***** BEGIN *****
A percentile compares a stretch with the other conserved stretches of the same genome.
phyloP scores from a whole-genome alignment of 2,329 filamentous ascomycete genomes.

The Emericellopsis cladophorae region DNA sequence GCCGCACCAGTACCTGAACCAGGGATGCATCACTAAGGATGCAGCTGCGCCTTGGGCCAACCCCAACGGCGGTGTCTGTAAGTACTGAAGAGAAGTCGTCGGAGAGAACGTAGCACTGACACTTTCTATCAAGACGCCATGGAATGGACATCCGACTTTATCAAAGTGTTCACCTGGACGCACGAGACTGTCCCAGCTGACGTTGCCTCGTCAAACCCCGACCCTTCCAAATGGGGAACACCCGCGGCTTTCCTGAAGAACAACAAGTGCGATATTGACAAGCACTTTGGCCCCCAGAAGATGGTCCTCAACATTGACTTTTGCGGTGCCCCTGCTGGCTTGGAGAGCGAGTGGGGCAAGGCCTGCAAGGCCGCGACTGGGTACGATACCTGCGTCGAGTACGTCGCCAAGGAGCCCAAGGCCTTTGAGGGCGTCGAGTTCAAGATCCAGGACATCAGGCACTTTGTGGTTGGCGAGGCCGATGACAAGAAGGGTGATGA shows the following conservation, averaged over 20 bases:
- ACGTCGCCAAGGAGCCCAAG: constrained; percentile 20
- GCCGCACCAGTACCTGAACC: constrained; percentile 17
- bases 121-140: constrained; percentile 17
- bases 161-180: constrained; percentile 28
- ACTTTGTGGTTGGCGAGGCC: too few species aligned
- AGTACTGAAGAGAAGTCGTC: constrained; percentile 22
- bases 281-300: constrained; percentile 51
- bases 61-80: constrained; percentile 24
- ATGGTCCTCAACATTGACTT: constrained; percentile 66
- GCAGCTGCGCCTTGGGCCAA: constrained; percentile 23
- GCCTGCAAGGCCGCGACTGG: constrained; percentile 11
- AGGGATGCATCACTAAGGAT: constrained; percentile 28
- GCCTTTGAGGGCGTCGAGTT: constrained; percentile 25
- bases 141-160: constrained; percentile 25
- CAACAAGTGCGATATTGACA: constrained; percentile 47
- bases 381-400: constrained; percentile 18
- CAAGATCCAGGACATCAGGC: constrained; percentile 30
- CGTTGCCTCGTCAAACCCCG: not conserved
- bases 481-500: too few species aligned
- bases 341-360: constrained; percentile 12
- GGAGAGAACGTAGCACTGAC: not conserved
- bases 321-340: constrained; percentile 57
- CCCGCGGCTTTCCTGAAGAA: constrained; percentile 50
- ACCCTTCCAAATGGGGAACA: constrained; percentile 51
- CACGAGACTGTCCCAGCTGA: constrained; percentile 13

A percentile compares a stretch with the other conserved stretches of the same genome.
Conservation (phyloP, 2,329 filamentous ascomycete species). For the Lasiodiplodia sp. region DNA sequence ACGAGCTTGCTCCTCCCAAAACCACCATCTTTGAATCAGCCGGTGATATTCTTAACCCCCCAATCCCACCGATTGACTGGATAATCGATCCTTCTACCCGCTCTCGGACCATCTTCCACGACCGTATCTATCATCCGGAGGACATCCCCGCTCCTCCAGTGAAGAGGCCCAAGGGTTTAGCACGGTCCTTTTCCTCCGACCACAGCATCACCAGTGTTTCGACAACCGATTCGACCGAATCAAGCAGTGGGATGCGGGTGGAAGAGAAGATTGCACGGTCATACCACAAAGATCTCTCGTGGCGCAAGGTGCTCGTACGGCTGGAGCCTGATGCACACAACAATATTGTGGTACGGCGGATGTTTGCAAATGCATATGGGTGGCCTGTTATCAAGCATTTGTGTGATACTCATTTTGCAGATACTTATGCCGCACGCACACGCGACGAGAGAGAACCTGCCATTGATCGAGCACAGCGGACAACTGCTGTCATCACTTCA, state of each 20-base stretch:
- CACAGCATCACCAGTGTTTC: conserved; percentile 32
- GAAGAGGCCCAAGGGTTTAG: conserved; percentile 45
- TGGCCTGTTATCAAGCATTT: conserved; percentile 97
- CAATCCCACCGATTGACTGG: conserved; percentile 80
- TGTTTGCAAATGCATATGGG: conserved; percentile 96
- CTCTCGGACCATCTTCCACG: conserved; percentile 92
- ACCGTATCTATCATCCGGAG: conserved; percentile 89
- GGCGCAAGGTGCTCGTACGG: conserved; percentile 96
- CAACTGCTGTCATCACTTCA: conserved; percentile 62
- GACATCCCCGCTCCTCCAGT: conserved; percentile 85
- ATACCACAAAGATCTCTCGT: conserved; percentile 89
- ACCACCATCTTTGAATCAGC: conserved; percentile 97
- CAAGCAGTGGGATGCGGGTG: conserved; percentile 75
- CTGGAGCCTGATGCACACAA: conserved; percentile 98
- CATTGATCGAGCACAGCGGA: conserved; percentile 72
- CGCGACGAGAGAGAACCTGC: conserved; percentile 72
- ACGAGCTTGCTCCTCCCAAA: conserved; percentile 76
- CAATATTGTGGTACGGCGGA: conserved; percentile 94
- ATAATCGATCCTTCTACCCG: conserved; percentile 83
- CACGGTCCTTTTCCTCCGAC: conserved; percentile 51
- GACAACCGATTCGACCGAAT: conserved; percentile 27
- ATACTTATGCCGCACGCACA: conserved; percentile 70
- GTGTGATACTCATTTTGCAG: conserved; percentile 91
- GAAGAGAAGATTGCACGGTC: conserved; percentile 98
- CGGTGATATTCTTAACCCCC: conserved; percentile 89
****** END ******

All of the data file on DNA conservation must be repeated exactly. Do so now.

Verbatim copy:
A percentile compares a stretch with the other conserved stretches of the same genome.
phyloP scores from a whole-genome alignment of 2,329 filamentous ascomycete genomes.

The Emericellopsis cladophorae region DNA sequence GCCGCACCAGTACCTGAACCAGGGATGCATCACTAAGGATGCAGCTGCGCCTTGGGCCAACCCCAACGGCGGTGTCTGTAAGTACTGAAGAGAAGTCGTCGGAGAGAACGTAGCACTGACACTTTCTATCAAGACGCCATGGAATGGACATCCGACTTTATCAAAGTGTTCACCTGGACGCACGAGACTGTCCCAGCTGACGTTGCCTCGTCAAACCCCGACCCTTCCAAATGGGGAACACCCGCGGCTTTCCTGAAGAACAACAAGTGCGATATTGACAAGCACTTTGGCCCCCAGAAGATGGTCCTCAACATTGACTTTTGCGGTGCCCCTGCTGGCTTGGAGAGCGAGTGGGGCAAGGCCTGCAAGGCCGCGACTGGGTACGATACCTGCGTCGAGTACGTCGCCAAGGAGCCCAAGGCCTTTGAGGGCGTCGAGTTCAAGATCCAGGACATCAGGCACTTTGTGGTTGGCGAGGCCGATGACAAGAAGGGTGATGA shows the following conservation, averaged over 20 bases:
- ACGTCGCCAAGGAGCCCAAG: constrained; percentile 20
- GCCGCACCAGTACCTGAACC: constrained; percentile 17
- bases 121-140: constrained; percentile 17
- bases 161-180: constrained; percentile 28
- ACTTTGTGGTTGGCGAGGCC: too few species aligned
- AGTACTGAAGAGAAGTCGTC: constrained; percentile 22
- bases 281-300: constrained; percentile 51
- bases 61-80: constrained; percentile 24
- ATGGTCCTCAACATTGACTT: constrained; percentile 66
- GCAGCTGCGCCTTGGGCCAA: constrained; percentile 23
- GCCTGCAAGGCCGCGACTGG: constrained; percentile 11
- AGGGATGCATCACTAAGGAT: constrained; percentile 28
- GCCTTTGAGGGCGTCGAGTT: constrained; percentile 25
- bases 141-160: constrained; percentile 25
- CAACAAGTGCGATATTGACA: constrained; percentile 47
- bases 381-400: constrained; percentile 18
- CAAGATCCAGGACATCAGGC: constrained; percentile 30
- CGTTGCCTCGTCAAACCCCG: not conserved
- bases 481-500: too few species aligned
- bases 341-360: constrained; percentile 12
- GGAGAGAACGTAGCACTGAC: not conserved
- bases 321-340: constrained; percentile 57
- CCCGCGGCTTTCCTGAAGAA: constrained; percentile 50
- ACCCTTCCAAATGGGGAACA: constrained; percentile 51
- CACGAGACTGTCCCAGCTGA: constrained; percentile 13

A percentile compares a stretch with the other conserved stretches of the same genome.
Conservation (phyloP, 2,329 filamentous ascomycete species). For the Lasiodiplodia sp. region DNA sequence ACGAGCTTGCTCCTCCCAAAACCACCATCTTTGAATCAGCCGGTGATATTCTTAACCCCCCAATCCCACCGATTGACTGGATAATCGATCCTTCTACCCGCTCTCGGACCATCTTCCACGACCGTATCTATCATCCGGAGGACATCCCCGCTCCTCCAGTGAAGAGGCCCAAGGGTTTAGCACGGTCCTTTTCCTCCGACCACAGCATCACCAGTGTTTCGACAACCGATTCGACCGAATCAAGCAGTGGGATGCGGGTGGAAGAGAAGATTGCACGGTCATACCACAAAGATCTCTCGTGGCGCAAGGTGCTCGTACGGCTGGAGCCTGATGCACACAACAATATTGTGGTACGGCGGATGTTTGCAAATGCATATGGGTGGCCTGTTATCAAGCATTTGTGTGATACTCATTTTGCAGATACTTATGCCGCACGCACACGCGACGAGAGAGAACCTGCCATTGATCGAGCACAGCGGACAACTGCTGTCATCACTTCA, state of each 20-base stretch:
- CACAGCATCACCAGTGTTTC: conserved; percentile 32
- GAAGAGGCCCAAGGGTTTAG: conserved; percentile 45
- TGGCCTGTTATCAAGCATTT: conserved; percentile 97
- CAATCCCACCGATTGACTGG: conserved; percentile 80
- TGTTTGCAAATGCATATGGG: conserved; percentile 96
- CTCTCGGACCATCTTCCACG: conserved; percentile 92
- ACCGTATCTATCATCCGGAG: conserved; percentile 89
- GGCGCAAGGTGCTCGTACGG: conserved; percentile 96
- CAACTGCTGTCATCACTTCA: conserved; percentile 62
- GACATCCCCGCTCCTCCAGT: conserved; percentile 85
- ATACCACAAAGATCTCTCGT: conserved; percentile 89
- ACCACCATCTTTGAATCAGC: conserved; percentile 97
- CAAGCAGTGGGATGCGGGTG: conserved; percentile 75
- CTGGAGCCTGATGCACACAA: conserved; percentile 98
- CATTGATCGAGCACAGCGGA: conserved; percentile 72
- CGCGACGAGAGAGAACCTGC: conserved; percentile 72
- ACGAGCTTGCTCCTCCCAAA: conserved; percentile 76
- CAATATTGTGGTACGGCGGA: conserved; percentile 94
- ATAATCGATCCTTCTACCCG: conserved; percentile 83
- CACGGTCCTTTTCCTCCGAC: conserved; percentile 51
- GACAACCGATTCGACCGAAT: conserved; percentile 27
- ATACTTATGCCGCACGCACA: conserved; percentile 70
- GTGTGATACTCATTTTGCAG: conserved; percentile 91
- GAAGAGAAGATTGCACGGTC: conserved; percentile 98
- CGGTGATATTCTTAACCCCC: conserved; percentile 89